Curly Washburn, Elmore Leonard, and Your Book

Jul 7, 2014 | Writing A Book

Making your book better another way.

Too many authors try to make their book better by adding more material. That can be a good strategy, if what you add is necessary for the reader to understand your message. But adding material can clog up a book.

Sometimes, the way you make a book better is to take things out. Consider the observation of that great American philosopher, Curly Washburn.

Listen to Curly Washburn.

Curly Washburn is the trail boss in the movie, “City Slickers.” That movie includes the following dialogue.

Curly: Do you know what the secret of life is?

[holds up one finger]

Curly: This.

Mitch: Your finger?

Curly: One thing. Just one thing. You stick to that and the rest don’t mean s**t.

Mitch: But, what is the “one thing?”

Curly: [smiles] That’s what *you* have to find out.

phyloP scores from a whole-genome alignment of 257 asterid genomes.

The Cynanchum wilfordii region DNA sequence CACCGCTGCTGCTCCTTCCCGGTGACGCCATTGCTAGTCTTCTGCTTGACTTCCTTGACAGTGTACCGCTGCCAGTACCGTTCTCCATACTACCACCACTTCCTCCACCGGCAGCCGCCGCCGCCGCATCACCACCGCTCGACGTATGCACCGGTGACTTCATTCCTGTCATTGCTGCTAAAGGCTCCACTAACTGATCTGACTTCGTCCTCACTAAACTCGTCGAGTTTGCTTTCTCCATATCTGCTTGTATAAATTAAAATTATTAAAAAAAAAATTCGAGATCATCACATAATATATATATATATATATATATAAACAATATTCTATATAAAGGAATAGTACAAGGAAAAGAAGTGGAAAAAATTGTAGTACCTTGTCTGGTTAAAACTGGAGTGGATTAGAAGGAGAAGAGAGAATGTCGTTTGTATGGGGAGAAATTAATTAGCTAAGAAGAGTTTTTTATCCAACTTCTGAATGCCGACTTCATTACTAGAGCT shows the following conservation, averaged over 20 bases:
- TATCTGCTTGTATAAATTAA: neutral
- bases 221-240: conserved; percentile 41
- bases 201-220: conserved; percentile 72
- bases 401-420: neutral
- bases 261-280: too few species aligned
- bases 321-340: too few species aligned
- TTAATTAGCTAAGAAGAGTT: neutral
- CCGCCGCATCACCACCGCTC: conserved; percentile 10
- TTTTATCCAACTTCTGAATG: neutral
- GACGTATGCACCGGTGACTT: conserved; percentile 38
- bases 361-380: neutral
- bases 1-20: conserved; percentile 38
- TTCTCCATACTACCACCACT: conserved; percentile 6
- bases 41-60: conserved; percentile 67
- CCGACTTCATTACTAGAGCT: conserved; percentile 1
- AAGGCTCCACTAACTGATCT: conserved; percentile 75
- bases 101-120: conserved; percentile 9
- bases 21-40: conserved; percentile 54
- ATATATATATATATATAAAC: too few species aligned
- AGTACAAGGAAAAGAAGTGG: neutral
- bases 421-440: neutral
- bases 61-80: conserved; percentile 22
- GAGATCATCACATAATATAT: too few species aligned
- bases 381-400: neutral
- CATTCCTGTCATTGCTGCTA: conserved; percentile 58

Curly never does give up what the “one thing” is, but if you’re an author, you have to decide what one thing your book is about. Then you can move on to Elmore Leonard’s advice.

Follow Elmore Leonard’s advice.

Elmore Leonard is famous for his books and for his “Ten Rules of Writing.” All the rules are helpful, but number ten is most important here.

“Try to leave out the part that readers tend to skip.”

If you’re writing a business book, readers tend to skip the parts that don’t move the book forward or help them learn your “one thing.”

Author’s Bottom Line

Decide what your book is about.

Take out everything that doesn’t keep the book moving and help the reader get your message.